No idea what freq. are in use anymore. But if someone can supply them some hand held searching would be a good start.

Or find a buddy with a spectrum analyser.


Ham friend used to be the top tech. on the local Time Warner system. He would spend an allotted time running routes looking for leaks, would also investigate leak reports. TW also had a special crew that would help if needed, but that was years ago.
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Old 02-08-2018, 1:06 PM
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Or find a buddy with a spectrum analyser.
A RTL-SDR on a USB extension cord + SDR# works pretty well for locating stray RF sources, as long as you have a rough idea of the frequency range of interest.
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Old 02-08-2018, 10:04 PM
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Xfinity (they changed the name because Comcast is so hated?!) like all cable operators, knows that old cables, poor connections, bad grounds, and not installing optional filters all add up and make for RF problems.

They also know what has to be done to pinpoint and fix this, but sadly they just send out contracted techs who get paid peanuts for the fastest cheapest job. In order to get a genuine Comcast employee out to your home and do a real job? You'll need to call up, complain, endure the first wasted visit, call back and escalate the issue, "lather, rinse, repeat" until you get some progress from them. It takes persistence and social engineering to get a real tech these days. But sometimes you get lucky, and the first guy to come out will say it needs a complete premises rewiring...which they may do for free if the problem is really a lousy prior install.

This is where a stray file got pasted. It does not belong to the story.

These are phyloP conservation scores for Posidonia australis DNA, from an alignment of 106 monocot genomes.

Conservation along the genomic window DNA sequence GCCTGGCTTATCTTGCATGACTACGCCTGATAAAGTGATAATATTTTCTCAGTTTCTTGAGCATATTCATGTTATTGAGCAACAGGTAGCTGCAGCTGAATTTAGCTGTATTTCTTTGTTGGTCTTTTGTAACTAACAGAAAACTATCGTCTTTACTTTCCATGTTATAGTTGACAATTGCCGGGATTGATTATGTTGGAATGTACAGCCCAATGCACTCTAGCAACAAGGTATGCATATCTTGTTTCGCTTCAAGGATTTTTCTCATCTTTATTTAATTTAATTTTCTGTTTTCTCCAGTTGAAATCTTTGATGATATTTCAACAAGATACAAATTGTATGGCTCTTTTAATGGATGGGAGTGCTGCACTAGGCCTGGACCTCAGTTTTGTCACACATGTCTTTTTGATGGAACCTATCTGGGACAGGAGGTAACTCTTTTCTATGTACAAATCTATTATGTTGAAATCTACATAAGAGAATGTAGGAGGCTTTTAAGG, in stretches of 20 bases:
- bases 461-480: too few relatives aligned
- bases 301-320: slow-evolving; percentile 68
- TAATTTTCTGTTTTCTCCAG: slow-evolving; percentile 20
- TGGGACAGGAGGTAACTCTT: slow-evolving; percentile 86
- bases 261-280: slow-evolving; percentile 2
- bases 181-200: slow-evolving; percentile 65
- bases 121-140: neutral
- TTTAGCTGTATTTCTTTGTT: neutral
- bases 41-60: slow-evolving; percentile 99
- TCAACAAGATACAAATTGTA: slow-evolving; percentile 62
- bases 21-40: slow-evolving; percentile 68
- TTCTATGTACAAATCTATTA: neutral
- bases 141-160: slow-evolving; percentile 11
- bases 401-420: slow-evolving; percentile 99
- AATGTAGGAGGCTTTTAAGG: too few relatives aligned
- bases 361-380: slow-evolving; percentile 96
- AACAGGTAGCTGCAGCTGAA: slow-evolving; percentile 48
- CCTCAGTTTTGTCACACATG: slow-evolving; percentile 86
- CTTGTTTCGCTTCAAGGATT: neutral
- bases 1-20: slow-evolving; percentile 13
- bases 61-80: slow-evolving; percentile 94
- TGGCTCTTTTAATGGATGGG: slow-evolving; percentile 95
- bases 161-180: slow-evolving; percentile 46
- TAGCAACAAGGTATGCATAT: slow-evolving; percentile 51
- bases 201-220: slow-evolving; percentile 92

You may still fix it faster & better yourself--but your overinflated cable bill does entitle you to call them up and say "COME FIX". Might as well help employ the underpaid cable contractors.(G)
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Old 02-09-2018, 5:06 PM
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As a rule, TVs are pretty well shielded these days and certainly RG-6
coax is 100% shielded as well.
.....
HDMI cables come in various quality shielding and I've seen some pretty poor shielding on the cheap ones.
.....
You may be able to zero in on the weak point by using a hand held on low power and putting the antenna near the cable box, tv, and hdmi cable while transmitting.
......
Signal levels feeding the cable box should be high enough to overcome most interference sources if the cable guy made sure the levels were high enough.